Either we should be prepared to pay more as taxes, or what we expect as citizens must be curtailed.
Subject to that, among large states, which states have not had real (constant prices) double digit growth in any of the years between 2012-13 and 2018-19? They are Kerala, Maharashtra, Punjab, Rajasthan, Tamil Nadu, Uttar Pradesh and Uttarakhand. If growth picks up in these states, 8 per cent and more for India is eminently doable. Now that the states have been mentioned, one should mention the legislature and the judiciary. The executive arm of Union government has degrees of freedom rightly circumscribed by these two institutions.
From the executive’s perspective, there are four components to growth—net exports, private consumption, investments and government expenditure. There was a period when India clocked more than 9 per cent growth in successive years. However, the external environment was kinder then, with fewer tiffs over tariffs. So the demand side for exports isn’t promising. Export competitiveness would be easier if the rupee depreciated, especially against competitor currencies. But there are capital inflows and interference in forex market has costs. Therefore, it boils down to improving supply side for exports (logistics, customs, WTO-compatible incentives), which is what the government has been doing.
In the immediate future, net exports can’t be a major contributor to growth. Arguments about global supply chains belong to the somewhat more distant future. Union government expenditure is constrained by fiscal consolidation and deficit reduction. Government borrowing has costs, typically paid by future generations, apart from crowding out private expenditure. Think of our wish list (not just for Union government). Public expenditure on education must be 6 per cent of GDP, on health 4 per cent, on infrastructure 10 per cent, on defence 3 per cent and so on. We are already at 23 per cent of GDP and Union plus state government taxes amount to around 16 per cent. Something must give. Either we should be prepared to pay more as taxes, or our expectations as citizens must be curtailed.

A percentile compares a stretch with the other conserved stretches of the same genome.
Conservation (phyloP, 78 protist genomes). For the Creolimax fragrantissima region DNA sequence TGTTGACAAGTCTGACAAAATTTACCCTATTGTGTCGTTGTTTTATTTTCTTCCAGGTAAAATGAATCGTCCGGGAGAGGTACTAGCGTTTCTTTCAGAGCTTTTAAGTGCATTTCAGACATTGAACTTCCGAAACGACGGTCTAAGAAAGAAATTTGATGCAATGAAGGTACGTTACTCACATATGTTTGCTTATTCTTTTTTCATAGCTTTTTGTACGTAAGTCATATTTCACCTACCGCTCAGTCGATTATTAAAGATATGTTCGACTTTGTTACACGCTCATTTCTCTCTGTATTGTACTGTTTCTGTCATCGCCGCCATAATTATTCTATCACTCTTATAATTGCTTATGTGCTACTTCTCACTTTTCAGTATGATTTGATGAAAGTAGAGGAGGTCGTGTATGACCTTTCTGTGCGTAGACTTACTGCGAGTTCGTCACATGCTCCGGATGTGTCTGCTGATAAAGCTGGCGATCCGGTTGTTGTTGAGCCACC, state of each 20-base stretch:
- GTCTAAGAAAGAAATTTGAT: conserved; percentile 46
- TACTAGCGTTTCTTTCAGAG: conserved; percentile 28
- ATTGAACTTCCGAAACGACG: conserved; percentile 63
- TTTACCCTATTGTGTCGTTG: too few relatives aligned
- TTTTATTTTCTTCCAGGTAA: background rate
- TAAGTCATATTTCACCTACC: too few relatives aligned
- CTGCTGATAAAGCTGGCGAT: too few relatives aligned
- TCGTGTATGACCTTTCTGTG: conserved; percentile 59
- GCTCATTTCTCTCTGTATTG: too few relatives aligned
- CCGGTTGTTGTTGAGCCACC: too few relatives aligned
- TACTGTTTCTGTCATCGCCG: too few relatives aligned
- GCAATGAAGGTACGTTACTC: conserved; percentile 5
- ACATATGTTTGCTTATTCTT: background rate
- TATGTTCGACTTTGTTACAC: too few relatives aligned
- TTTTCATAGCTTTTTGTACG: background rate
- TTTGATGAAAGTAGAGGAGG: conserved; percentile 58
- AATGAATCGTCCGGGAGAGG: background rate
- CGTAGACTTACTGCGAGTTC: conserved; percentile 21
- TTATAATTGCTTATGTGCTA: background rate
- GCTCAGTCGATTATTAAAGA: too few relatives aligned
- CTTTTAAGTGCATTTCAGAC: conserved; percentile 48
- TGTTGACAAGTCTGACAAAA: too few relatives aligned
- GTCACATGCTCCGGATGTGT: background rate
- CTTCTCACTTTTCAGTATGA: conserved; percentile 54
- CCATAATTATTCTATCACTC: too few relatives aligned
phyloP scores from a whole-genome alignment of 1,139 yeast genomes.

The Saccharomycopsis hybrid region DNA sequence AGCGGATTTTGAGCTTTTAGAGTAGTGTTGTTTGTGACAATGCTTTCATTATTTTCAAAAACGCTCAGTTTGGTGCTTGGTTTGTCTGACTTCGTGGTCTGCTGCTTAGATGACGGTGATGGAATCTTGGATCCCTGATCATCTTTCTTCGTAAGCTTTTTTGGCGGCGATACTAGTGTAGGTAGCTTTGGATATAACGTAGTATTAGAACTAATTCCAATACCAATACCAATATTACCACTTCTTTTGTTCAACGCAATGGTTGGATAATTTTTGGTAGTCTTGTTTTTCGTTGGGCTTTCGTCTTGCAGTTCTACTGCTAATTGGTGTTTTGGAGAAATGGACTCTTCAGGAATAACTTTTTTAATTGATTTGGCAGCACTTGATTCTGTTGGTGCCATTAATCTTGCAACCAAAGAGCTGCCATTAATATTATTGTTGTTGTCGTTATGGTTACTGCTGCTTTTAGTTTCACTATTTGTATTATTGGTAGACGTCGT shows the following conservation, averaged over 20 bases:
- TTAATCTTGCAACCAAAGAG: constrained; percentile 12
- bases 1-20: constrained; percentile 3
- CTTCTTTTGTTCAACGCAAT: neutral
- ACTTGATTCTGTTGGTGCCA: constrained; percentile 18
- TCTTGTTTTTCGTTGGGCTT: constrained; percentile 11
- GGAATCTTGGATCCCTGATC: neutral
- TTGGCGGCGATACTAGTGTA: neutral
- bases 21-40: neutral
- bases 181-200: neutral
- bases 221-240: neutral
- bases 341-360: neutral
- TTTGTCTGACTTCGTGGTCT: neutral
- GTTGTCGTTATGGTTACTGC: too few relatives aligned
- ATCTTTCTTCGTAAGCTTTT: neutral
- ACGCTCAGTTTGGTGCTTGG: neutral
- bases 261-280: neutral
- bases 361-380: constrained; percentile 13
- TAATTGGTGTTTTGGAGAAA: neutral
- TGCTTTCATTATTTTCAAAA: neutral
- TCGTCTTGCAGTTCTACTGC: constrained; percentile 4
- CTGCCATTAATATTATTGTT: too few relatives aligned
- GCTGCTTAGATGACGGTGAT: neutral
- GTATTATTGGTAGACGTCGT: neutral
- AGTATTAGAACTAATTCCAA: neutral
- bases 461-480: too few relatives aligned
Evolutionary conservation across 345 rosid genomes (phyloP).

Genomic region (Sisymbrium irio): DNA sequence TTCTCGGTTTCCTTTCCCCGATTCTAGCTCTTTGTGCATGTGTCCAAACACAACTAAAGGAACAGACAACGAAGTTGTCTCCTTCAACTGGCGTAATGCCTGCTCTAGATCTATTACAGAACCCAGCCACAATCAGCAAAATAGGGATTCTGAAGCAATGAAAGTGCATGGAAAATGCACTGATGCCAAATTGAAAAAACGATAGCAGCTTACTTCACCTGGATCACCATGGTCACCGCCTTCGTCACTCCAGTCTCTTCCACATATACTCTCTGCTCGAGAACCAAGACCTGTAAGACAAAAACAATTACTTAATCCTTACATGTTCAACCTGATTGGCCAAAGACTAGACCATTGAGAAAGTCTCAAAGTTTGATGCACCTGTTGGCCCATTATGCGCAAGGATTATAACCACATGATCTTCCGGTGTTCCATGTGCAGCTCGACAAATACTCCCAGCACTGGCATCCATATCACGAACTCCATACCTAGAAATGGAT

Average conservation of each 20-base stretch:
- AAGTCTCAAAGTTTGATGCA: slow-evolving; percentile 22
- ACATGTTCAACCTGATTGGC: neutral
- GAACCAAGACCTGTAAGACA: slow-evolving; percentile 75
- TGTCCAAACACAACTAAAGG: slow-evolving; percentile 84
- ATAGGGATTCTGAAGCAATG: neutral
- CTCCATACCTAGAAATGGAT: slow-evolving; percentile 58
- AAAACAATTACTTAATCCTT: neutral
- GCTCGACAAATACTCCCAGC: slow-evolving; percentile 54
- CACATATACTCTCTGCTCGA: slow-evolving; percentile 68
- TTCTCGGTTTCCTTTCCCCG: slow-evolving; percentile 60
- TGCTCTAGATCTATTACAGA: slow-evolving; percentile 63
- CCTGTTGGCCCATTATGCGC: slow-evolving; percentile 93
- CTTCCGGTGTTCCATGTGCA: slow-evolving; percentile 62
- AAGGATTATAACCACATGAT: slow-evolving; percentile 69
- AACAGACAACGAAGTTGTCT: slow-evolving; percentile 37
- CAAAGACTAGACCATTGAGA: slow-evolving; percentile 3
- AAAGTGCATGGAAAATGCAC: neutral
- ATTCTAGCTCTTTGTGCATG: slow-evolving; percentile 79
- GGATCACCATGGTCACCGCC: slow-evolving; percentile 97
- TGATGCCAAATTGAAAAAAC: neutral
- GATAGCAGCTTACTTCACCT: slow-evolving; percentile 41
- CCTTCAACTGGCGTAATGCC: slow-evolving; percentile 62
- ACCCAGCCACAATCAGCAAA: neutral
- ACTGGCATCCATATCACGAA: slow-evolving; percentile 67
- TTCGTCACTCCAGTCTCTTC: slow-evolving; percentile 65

A lot of Union government expenditure (salaries, pensions, interest payments) is fixed in the short-turn. Co-terminus with 15th Finance Commission recommendations, the government has said there will be a revamp of central sector and centrally sponsored schemes, though some of these have legislative backing. Such a revamp imparts greater efficiency to public expenditure. Privatisation of central public sector enterprises (PSEs) is also on the cards, though land often belongs to state governments and is with PSEs on lease. This leaves taxes. On GST, transition to three rates is the prerogative of the GST Council. However, on an average, we are paying less as taxes under the GST regime. To use a technical expression, GST should have been revenue neutral, but has become revenue negative. That does not augur well for various items we expect public expenditure to deliver.
Do we want direct tax reform (personal income as well as corporate taxes) to be revenue negative? If not, we can’t have lower rates unless we give up exemptions. But are we ready? For instance, if we want special deals for automobiles and real estate, other than fiscal concessions, what will they be? Thus, both taxes and expenditure are undergoing structural change. To stimulate both consumption and investments, beyond undesirable sector-specific interventions, what remains? An improvement in business environment, which is what government intends, and institutional cleansing is part of that. That’s not gloom and doom, but warp and weft of the loom.
(The writer is chairperson, Economic Advisory Council to the PM)